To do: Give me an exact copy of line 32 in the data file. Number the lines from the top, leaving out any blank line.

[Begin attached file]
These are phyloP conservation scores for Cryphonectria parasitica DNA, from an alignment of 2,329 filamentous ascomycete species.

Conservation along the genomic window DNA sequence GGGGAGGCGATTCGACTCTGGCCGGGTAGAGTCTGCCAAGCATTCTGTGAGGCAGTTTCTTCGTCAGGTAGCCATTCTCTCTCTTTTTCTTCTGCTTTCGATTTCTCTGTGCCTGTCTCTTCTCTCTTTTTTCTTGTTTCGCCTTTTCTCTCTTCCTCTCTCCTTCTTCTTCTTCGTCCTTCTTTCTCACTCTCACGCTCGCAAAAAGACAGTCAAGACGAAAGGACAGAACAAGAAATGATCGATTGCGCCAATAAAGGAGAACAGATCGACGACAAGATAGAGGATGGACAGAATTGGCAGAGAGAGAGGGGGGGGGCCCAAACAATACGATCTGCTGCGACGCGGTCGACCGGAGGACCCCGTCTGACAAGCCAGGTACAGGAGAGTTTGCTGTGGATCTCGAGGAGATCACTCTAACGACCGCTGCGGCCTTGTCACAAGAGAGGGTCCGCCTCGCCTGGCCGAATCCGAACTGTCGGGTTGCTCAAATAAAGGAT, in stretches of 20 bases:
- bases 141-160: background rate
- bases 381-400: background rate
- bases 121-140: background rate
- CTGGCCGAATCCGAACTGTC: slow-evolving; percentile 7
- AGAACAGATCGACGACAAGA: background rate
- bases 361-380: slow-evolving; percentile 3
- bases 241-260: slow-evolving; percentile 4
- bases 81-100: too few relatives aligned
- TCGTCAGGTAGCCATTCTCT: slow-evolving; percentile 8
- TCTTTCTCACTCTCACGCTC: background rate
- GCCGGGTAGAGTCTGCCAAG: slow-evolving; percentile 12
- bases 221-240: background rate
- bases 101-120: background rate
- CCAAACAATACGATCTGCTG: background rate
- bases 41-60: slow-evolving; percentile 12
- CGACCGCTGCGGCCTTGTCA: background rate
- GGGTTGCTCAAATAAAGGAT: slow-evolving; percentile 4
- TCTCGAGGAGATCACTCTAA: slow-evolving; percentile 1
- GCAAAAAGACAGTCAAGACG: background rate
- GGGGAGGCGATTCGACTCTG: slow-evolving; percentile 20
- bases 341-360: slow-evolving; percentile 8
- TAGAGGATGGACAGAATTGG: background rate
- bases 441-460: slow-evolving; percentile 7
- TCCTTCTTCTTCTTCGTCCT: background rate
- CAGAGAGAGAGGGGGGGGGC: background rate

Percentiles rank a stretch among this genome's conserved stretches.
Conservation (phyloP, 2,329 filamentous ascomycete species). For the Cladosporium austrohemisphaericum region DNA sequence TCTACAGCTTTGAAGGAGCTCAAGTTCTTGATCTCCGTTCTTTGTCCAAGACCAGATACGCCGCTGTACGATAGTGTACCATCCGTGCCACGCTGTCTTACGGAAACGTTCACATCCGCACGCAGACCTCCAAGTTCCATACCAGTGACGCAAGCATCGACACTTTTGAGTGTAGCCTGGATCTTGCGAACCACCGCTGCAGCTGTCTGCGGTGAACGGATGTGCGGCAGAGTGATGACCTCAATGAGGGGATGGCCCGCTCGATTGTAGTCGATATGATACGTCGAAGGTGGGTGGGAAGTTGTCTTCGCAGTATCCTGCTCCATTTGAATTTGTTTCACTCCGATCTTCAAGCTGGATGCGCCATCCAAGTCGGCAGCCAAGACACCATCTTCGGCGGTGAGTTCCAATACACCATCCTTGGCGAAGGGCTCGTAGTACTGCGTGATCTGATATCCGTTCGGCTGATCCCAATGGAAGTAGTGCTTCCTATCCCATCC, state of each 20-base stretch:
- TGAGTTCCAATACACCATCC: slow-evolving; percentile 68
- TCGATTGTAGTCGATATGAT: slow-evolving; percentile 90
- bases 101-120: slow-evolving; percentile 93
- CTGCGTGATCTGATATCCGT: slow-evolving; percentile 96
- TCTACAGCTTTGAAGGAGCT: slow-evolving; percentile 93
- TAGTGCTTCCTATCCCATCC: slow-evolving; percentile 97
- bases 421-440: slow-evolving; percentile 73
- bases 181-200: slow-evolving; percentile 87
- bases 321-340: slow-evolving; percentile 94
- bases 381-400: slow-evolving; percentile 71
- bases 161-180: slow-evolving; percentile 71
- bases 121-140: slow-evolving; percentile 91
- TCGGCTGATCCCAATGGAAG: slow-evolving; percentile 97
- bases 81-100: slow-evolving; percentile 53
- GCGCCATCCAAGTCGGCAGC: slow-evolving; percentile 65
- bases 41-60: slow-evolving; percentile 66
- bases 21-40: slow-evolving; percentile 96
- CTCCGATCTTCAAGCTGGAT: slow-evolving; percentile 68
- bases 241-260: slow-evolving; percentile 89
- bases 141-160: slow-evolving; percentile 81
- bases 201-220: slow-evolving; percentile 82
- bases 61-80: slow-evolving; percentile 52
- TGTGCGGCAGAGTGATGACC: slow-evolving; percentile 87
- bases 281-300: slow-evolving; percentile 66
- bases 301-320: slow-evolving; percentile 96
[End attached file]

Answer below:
- bases 101-120: slow-evolving; percentile 93